Abstract 240: Serum Cholesterol and Angiotensin-Induced Abdominal Aortic Aneurysm in Hypercholesterolemic Mice
Background Although hyperlipidemia is known to augment the incidence of abdominal aortic aneurysms (AAA) in the AngII-induced model of apolipoprotein E-/- mice, its relationship to AAA size is unknown. Therefore, we evaluated the relationship between total cholesterol concentration (TC) and change (delta) in aortic diameter.
Methods TC was measured in 36 male mice that underwent a 4-week infusion period with saline (n=9) or AngII (1500 ng/kg/min; n=27), along with serial measurements of pulse rate (PR), and pulse (PP), mean arterial (MAP), systolic (SBP) and diastolic (DBP) pressure. A linear mixed effect model was used to assess the relationship between all hemodynamic parameters and delta. Nonparametric and linear regression methods were used to evaluate TC in relation to delta.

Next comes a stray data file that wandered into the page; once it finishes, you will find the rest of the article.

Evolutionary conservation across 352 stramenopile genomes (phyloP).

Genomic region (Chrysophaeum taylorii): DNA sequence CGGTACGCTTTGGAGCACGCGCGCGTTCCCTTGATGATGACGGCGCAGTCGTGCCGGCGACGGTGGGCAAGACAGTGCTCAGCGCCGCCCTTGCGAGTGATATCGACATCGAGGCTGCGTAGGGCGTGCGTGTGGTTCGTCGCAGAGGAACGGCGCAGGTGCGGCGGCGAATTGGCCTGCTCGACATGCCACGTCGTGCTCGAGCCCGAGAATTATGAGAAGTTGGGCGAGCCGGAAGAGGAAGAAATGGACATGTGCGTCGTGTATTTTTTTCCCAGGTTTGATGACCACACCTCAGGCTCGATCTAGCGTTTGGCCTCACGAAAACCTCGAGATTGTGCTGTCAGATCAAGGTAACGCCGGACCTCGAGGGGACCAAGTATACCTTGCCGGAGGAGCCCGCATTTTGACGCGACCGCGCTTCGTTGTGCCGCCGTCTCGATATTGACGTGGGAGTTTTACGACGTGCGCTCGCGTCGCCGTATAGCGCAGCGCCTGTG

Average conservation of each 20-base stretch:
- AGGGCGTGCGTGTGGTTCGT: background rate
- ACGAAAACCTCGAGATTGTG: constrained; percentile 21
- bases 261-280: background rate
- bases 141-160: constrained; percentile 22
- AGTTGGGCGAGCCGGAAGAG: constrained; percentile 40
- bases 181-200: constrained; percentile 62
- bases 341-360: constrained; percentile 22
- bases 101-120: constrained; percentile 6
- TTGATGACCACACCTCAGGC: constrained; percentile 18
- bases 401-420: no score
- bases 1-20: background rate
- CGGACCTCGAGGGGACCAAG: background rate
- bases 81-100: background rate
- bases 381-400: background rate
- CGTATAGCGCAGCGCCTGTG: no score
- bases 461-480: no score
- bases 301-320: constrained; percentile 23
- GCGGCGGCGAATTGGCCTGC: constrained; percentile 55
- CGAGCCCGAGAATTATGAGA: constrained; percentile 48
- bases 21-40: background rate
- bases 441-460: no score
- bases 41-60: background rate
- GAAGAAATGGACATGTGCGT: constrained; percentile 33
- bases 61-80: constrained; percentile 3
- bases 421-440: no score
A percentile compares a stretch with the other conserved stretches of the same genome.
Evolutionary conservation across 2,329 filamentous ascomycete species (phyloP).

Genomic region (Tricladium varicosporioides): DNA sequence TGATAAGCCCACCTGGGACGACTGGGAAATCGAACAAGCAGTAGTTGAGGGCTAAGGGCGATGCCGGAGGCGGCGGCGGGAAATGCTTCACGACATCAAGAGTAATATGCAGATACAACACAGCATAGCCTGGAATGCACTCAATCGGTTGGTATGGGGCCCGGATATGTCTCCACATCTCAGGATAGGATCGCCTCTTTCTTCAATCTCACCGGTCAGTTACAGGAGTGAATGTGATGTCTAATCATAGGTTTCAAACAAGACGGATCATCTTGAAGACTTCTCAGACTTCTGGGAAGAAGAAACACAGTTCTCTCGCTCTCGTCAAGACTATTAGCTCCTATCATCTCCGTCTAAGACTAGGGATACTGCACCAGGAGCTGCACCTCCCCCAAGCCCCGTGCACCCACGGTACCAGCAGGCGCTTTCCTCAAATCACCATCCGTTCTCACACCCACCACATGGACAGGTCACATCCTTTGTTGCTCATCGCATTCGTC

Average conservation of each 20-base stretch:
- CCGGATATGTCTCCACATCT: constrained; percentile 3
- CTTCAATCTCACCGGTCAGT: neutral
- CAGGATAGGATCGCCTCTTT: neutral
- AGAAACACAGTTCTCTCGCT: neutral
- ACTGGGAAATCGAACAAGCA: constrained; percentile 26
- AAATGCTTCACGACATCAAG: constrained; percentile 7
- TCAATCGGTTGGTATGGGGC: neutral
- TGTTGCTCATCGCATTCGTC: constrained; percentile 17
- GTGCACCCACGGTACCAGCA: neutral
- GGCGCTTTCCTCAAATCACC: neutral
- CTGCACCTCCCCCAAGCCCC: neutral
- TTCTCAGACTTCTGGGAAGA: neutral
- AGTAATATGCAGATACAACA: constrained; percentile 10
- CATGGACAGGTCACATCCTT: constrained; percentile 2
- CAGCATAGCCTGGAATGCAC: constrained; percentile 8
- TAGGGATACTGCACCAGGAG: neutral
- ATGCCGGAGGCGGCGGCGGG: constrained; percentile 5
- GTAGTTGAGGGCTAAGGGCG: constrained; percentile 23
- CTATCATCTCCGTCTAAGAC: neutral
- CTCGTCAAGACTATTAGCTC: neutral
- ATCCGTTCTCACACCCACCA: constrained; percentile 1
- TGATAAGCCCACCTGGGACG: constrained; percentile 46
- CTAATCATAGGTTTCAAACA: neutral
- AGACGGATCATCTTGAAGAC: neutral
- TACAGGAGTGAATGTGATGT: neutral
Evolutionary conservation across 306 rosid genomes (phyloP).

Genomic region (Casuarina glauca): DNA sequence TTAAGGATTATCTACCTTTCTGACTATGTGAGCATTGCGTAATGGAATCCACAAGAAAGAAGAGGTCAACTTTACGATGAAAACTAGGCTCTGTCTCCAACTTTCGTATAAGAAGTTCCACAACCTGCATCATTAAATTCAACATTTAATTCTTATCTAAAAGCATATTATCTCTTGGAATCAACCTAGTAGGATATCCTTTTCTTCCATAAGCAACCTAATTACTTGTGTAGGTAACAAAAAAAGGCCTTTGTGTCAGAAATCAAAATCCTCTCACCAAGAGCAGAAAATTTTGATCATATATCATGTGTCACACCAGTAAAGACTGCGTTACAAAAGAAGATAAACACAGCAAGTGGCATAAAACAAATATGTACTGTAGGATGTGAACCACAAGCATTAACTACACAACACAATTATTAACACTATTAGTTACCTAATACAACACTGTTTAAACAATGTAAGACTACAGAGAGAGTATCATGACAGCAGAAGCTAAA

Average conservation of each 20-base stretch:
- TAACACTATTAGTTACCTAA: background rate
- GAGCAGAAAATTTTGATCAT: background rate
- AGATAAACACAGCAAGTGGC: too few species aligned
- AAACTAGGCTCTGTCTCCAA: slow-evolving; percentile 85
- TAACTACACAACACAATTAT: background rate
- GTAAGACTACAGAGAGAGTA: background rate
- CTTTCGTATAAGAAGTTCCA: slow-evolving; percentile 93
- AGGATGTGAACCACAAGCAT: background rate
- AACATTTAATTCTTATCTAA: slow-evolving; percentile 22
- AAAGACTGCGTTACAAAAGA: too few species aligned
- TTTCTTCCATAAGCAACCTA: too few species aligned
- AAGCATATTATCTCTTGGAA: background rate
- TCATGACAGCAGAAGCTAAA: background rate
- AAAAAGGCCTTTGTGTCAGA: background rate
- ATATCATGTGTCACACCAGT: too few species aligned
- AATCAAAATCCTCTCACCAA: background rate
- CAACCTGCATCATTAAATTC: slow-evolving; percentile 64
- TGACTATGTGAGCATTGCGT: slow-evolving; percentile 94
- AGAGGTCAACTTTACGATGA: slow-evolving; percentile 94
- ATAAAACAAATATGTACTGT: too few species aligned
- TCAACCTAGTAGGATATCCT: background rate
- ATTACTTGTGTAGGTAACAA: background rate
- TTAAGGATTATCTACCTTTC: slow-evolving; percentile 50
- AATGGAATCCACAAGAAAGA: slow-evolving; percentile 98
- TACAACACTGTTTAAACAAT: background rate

Results TC did not differ between AngII and control mice (Figure, bottom left) (p=0.18). The burden of atherosclerosis was greater among AngII-exposed mice versus control, but did not differ by presence or size of AAA (Figure, bottom right). None of the hemodynamic parameters were predictive of delta (SBP, p = 0.66; DBP, p = 0.66; MAP, p = 0.55; PP, p = 0.66; and PR, p = 0.39). Mean TC was higher among mice with large versus small AAA (552.6 vs. 393.5 mg/ ml, p<0.05; Figure, top right). The nonparametric smoothing line (Figure, top left) suggests a first order relationship between delta and TC (p for trend < 0.001). AngII (ß = 0.48, p < 0.001) and TC (ß = 0.0015, p = 0.003) were independent predictors in the linear model for delta.
Conclusions Our findings suggest that TC is incrementally associated with AAA size. These findings may have potential clinical relevance for risk assessment in AAA patients.
- © 2013 by American Heart Association, Inc.